I have an illuminated 2 port usb charger that plugs into a cigarette lighter/accessory socket in a car. The face of the charger is flat and sits flush when inserted into the cigarette lighter/accessory socket. I’d like to install this “permanently” in the rear passanger area of a car so that two passangers can charger their devices. I did not want to install a second accessory socket so I’ve opened the charger and now have the internal circuitry to which I can connect my own wiring.

Since it is illuminated, and since I don’t always have passangers in the rear, like to be able to control this with a switch. Here are the specs for the devices involved:

Power supply from car: 12v, 5A or 10A max from fuse box are both available (switched power)

Switch: 5 pin (NO, NC, C, +, -), max 3A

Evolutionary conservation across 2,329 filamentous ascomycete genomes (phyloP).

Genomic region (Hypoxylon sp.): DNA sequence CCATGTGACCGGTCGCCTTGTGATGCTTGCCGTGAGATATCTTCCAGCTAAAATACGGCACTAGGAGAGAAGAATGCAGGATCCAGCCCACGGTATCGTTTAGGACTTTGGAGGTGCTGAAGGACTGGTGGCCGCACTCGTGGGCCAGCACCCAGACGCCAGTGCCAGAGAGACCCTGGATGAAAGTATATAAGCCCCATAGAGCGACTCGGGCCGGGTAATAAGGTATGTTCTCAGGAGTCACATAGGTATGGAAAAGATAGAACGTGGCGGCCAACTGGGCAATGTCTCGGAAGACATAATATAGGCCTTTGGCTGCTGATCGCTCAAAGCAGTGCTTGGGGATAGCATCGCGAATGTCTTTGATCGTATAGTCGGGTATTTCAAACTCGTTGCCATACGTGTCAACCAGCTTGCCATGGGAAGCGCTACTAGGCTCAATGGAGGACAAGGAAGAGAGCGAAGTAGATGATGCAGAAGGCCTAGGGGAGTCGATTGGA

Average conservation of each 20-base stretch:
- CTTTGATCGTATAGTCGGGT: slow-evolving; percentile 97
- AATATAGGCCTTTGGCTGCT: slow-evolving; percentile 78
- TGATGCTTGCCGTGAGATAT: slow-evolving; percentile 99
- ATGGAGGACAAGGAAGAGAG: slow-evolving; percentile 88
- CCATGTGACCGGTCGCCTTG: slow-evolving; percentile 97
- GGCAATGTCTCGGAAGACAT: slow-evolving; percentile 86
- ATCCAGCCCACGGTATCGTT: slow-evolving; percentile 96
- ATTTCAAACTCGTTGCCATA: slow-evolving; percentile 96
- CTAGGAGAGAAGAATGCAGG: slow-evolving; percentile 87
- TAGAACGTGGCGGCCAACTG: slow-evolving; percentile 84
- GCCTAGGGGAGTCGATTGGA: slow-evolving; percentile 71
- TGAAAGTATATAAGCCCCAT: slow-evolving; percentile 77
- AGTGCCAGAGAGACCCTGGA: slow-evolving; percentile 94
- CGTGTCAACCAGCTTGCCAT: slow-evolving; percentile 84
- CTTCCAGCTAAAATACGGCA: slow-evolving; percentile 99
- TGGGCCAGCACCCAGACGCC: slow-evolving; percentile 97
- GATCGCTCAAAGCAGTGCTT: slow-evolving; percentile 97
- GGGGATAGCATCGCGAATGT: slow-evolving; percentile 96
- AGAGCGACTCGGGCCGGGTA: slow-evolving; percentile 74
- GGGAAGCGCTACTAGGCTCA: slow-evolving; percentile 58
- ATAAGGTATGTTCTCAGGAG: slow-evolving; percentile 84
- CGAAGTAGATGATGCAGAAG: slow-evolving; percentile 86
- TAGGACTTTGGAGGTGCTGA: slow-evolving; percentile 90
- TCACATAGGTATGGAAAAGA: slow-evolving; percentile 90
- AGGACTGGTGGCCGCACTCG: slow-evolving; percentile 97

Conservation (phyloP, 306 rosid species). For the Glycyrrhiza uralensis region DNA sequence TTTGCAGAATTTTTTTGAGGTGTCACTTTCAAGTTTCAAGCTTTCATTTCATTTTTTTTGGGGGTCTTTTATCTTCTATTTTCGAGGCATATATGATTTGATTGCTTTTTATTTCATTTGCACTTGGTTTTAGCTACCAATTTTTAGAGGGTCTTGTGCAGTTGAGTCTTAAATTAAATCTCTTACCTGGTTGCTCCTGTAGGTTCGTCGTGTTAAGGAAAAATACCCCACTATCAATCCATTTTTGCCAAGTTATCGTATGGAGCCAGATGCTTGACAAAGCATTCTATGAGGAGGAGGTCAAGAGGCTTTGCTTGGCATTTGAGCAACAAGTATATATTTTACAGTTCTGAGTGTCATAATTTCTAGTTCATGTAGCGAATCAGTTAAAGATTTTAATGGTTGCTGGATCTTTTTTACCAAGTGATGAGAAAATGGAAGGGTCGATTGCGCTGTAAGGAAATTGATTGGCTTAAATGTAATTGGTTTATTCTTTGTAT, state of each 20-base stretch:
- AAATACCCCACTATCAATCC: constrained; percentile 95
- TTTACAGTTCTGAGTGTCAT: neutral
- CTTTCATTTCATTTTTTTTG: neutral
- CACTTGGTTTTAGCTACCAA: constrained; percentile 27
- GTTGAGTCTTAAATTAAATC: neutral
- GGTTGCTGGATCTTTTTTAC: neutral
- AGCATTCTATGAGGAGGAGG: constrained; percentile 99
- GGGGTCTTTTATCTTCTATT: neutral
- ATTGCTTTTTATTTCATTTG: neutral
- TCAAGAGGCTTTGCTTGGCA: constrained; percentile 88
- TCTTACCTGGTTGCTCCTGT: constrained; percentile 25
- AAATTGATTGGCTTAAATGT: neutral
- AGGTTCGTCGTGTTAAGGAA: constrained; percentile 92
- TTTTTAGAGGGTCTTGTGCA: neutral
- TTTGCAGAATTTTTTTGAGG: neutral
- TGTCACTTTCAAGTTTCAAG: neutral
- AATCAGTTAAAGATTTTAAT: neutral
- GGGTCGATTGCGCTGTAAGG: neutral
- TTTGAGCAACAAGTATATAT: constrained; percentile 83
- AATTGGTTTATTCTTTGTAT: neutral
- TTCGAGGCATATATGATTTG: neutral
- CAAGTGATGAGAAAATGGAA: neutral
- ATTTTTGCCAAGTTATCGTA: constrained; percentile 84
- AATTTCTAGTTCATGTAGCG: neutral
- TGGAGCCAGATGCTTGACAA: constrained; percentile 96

USB charger:

• Input 10-16VDC 2.9A

• Output 5v, 2.4A max X 2 ports = 5v, 4.8A if both are used at the same time.

QUESTION: It appears the switch I have will not be able to handle current draw if both ports are being used at their max draw (2.4A x 2 = 4.8A). Is this statement correct?

If I still want to use this switch, I will need a relay that can handle up to 5A. Is this statement correct?

Lastly, is it even worth doing all this? Should I just connect the charger directly to power from my fuse box on the 5A circuit with a 5A fuse?enter image description here


1 Answer 1


The photo has more surroundings than the plug itself so it is hard to tell. But based on the huge inductor, most likely that is a switch mode power supply, not a linear regulator, so if it can deliver 24 Watts of power on output, it will take a bit more than 24 Watts power on input, and so it will only draw a bit more than 2A of 12V from car. (If it were linear supply, it would have to dissipate 33W so it would just melt).

  • \$\begingroup\$ Ok, so what does that mean for my question? What is the best way to power this safely so that I can power both outs (5v, 2.4A each)? \$\endgroup\$
    – Inked_xx
    Commented Dec 20, 2018 at 19:09

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